On Aug 30, 1:55 pm, contact080...@jamesrmeyer.com wrote:
> MoeBlee can talk about semantics as long as he likes,
I've got no agenda to talk about semantics in particular. I'm just correcting your mistaken notions about the proof.
> but if he wants > to be taken seriously with regard to Gödel?s proof,
Taken seriously by whom? Whether you or anyone takes me seriously has no bearing on the proof itself. Anyway, nothing I've said about the proof disqualifies my comments from being taken seriously.
> sooner or later he > must recognise that is a mathematical proof,
Since I recognized that a long time ago, long before this thread or the existence of your paper, there's no "sooner or later" of concern in this regard.
> along with all that that > entails. > > MoeBlee stated > ?Z(x) = the Godel number of the numeral for x? > > Now, when MoeBlee refers to ?Gödel number?, what he is referring to > the Gödel numbering function (the Phi function) ? a mathematical > concept. > > So what MoeBlee is saying above, in mathemathical terms is: > ?Z(x) = Phi(the numeral for x)? > > Now, I have no idea what mathematical concept MoeBlee intends by ?the > numeral for x?.
The one that Godel mentions in the paper. For any natural number x, the numeral for x is the expression 'f...f0' where there are x number of 'f's.
> But it makes no difference anyway. > > Since Z(x) is a number-theoretic relation,
More particularly, Z is a number-theoretic function.
> then the assertion of > equality of > Z(x) and Phi(the numeral for x) > asserts that Phi(the numeral for x) is also a number-theoretic > relation.
No, that is incorrect.
Z is a number theoretic function, so it takes arguments that are natural numbers and gives, for each argument, a natural number.
Phi is a function that takes arguments that are are expressions of the language and gives, for each argument, a natual number.
So for any natural number x, Z(x) is a natural number and so is Phi(the numeral for x). There is no conflict in that.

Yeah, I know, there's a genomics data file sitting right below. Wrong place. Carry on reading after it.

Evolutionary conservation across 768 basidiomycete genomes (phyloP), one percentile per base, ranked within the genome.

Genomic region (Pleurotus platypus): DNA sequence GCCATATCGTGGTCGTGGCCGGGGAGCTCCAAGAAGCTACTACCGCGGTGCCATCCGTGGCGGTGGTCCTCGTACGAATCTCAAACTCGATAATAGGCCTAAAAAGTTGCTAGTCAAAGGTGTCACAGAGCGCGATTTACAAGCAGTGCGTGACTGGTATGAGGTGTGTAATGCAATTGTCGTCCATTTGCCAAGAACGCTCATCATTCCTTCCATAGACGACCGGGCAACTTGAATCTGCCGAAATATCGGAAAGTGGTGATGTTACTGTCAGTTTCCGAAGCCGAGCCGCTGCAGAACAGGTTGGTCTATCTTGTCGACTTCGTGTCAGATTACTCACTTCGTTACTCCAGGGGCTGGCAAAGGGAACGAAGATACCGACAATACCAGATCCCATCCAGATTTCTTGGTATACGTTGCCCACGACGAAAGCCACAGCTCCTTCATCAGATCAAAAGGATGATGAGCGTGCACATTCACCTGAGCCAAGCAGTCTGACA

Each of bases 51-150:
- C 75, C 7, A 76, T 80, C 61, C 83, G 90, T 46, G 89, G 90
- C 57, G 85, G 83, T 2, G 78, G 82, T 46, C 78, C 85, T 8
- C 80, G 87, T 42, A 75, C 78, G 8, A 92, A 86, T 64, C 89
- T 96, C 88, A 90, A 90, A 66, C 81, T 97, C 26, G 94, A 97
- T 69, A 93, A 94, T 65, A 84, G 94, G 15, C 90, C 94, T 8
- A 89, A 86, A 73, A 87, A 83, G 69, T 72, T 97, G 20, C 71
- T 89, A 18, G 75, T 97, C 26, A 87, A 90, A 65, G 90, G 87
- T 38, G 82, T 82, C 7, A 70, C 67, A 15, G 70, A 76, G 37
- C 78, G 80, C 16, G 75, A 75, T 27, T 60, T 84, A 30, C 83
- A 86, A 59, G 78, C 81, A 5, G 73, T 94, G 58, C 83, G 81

(Aside: And it doesn't matter in regard the above comments whether expressions of the language are considered themselves to be natural numbers. Whatever they are - sequences of symbols or a natural number itself - the function phi works on them and returns a value that is a natural number.)
> But that is impossible, since Phi is defined in terms of > entities that are not numbers/numerals (the other symbols of the > formal system).
That is the subject of my aside above, just as Godel mentions the matter himself that it is not crucial whether we take expressions as strings of symbols or as numbers. We can choose to commit to either interpretation for the whole proof, and the arguments still go through mutatis mutandis.
WHATEVER kinds of arguments Phi takes, the VALUES of the function for those arguments are natural numbers.
> So MoeBlee?s assertion is an absurdity, in the same way as Gödel?s > assertion of > Z(x) = Phi(x) for all x a natural number > is an absurdity.
No, Godel says Z(x) = Phi(the numeral for x). And there is "absurdity" there. Again, I'll explain it for you:
Z is a function whose domain is the set of natural numbers and whose range is a subset of the set of natural numbers.
So, for a natural number x, we have Z(x) is a natural number.
Phi is a function whose domain is the set of expressions (whether expressions are regarded as strings of symbols or as natural numbers) and whose range is a subset of the set of natural numbers.
The numeral for a natural number x is the expression 'f...f0' (x number of 'f's).
So Phi(the numeral for x) is a natural number.
So Z(x) = Phi(the numeral for x) is perfectly sensible.
> And perhaps it was MoeBlee who asserted the strange notion that Z(x) > is not a number-theoretic relation,
No, it wasn't me.
Once more: Z is function that takes natural numbers as arguments. Z is merely the composition of the functions "the numeral for" and Phi. For a natural number x, the numeral for x, gives an expression, then Phi takes that expression and gives a natural number. Z(x) = Phi(the numeral for(x)). Both sides of the equation are a natural number. I don't know why you are having problems understanding this.